Release in September 2014, the Moto 360 is Motorola’s first generation smartwatch. It sports are relatively small 40mm (1.5 inches) screen that given its size is unlikely to contribute much to symptoms of those most sensitive. Regardless, we decided to investigate.
We discovered no measurable flicker across the entire brightness range of the Moto 360.
Below is the screen output between at screen brightness settings “1” through “5”.
COLOR SPECTRUM OUTPUT
You may think of light as photons traveling in the shape of waves, but unlike waves in an ocean, photons can oscillate in all directions. Polarized glasses typically only allow passage of photons if the photons oscillate vertically. The further the orientation of the photons deviates from vertical, the less chance the photon will be able to pass through polarized lenses resulting in a dimmed image.
While natural light consists of photons oscillating in all orientations, photons emitted from electronics have typically already passed through polarizing filters that convert oscillations to a single unified orientation. Therefore, for those reliant on polarized glasses it’s important to consider whether the device screen will be visible when wearing polarized glasses. Alternatively, some may use this as a tool to reduce screen brightness beyond what the device is capable of.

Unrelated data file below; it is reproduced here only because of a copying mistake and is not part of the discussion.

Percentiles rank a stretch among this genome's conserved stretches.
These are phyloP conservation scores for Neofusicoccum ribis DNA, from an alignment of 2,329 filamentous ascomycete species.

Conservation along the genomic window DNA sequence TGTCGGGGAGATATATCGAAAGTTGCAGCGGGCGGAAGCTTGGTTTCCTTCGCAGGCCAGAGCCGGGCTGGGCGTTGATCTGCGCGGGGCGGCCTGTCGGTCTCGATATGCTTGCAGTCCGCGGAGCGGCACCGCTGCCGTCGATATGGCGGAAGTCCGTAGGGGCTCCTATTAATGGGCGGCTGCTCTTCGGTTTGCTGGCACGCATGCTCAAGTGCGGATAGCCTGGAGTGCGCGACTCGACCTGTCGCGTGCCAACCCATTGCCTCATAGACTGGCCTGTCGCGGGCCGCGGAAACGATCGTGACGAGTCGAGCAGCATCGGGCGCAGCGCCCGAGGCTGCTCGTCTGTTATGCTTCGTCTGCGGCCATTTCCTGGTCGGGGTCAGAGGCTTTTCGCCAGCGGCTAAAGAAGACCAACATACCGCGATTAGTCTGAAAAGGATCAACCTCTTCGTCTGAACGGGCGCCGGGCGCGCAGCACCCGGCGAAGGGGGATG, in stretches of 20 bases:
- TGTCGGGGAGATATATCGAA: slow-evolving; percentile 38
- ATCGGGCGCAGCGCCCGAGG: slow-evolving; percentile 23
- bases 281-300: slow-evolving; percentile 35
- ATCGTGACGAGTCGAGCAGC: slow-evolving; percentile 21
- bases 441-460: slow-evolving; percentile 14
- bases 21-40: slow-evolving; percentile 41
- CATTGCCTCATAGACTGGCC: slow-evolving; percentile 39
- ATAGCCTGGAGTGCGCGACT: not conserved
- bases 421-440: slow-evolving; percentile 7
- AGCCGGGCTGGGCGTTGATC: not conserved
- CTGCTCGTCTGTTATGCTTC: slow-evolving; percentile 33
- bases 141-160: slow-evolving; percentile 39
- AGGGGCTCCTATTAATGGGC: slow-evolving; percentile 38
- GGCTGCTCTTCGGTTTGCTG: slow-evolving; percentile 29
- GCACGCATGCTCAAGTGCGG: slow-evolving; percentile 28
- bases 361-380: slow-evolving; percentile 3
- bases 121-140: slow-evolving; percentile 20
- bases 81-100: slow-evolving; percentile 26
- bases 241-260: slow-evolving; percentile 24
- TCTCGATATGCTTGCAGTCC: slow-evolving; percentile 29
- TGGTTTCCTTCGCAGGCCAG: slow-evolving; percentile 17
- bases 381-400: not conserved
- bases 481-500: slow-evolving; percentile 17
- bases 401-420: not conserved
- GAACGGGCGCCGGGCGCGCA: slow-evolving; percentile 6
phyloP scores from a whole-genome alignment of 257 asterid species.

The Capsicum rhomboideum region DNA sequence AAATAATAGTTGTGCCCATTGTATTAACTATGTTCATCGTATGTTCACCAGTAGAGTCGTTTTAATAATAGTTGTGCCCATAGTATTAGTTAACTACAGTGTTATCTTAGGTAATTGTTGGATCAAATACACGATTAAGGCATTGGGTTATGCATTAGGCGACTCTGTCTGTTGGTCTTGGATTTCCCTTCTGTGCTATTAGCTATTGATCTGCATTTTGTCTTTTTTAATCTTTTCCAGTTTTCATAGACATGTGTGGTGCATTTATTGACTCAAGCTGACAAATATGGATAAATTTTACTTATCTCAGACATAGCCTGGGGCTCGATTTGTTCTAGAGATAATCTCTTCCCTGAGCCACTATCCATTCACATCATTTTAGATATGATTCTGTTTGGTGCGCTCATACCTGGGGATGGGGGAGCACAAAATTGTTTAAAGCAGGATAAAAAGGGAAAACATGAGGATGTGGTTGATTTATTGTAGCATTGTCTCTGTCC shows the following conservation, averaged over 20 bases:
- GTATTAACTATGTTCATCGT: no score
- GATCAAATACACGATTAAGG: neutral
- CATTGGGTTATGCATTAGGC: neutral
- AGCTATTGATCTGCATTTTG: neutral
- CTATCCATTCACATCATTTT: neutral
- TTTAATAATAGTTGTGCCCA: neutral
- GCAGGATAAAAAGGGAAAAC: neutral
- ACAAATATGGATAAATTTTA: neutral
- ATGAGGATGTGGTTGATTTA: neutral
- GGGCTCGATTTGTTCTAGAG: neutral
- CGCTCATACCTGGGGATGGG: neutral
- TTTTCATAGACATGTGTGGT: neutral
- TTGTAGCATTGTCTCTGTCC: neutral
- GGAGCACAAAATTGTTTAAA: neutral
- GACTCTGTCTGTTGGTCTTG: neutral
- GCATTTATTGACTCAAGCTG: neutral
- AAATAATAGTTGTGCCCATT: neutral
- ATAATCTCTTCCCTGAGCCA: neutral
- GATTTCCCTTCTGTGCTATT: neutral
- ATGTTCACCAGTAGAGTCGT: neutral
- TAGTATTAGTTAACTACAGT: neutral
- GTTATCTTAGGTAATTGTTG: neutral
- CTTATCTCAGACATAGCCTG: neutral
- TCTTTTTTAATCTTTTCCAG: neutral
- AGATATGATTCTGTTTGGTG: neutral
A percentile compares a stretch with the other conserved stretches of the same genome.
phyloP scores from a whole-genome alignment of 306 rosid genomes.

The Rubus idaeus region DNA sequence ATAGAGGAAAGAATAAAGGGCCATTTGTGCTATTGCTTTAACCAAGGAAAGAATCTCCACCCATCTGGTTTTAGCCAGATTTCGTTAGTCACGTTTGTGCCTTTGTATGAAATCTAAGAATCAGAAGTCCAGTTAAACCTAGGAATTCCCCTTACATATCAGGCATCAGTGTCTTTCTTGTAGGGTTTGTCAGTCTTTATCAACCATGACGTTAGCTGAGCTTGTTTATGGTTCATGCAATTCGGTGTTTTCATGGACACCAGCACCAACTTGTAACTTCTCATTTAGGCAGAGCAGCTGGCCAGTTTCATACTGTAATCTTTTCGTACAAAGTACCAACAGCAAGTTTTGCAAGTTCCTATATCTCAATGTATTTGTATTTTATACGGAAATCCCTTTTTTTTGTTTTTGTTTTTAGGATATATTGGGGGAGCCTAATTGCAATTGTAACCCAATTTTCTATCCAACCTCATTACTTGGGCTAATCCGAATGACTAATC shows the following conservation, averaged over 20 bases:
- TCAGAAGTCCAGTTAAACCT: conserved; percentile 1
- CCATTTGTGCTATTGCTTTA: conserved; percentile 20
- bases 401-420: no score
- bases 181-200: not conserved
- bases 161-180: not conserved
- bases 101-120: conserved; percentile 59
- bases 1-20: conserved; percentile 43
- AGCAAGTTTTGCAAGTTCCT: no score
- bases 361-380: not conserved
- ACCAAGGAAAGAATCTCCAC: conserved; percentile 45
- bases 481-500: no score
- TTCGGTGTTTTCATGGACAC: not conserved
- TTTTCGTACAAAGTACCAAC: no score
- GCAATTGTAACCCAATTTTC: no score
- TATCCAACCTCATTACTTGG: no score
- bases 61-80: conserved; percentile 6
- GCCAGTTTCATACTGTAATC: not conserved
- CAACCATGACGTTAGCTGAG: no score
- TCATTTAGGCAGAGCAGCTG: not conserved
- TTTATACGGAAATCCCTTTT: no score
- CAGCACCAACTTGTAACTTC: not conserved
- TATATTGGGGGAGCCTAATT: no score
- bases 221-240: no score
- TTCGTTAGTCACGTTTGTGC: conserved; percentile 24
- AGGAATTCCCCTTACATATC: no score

Compatibility with Reference Maui Jim Sunglasses:
Good light visibility at all angles.
First generation devices are often rough around the edges in design, but the Moto 360 (2014) surprises us with respect to the absence of flicker and polarized light output. While the watch is unlikely to contribute to symptoms for those most sensitive, it’s been since surpassed by second generation models offering more functionality.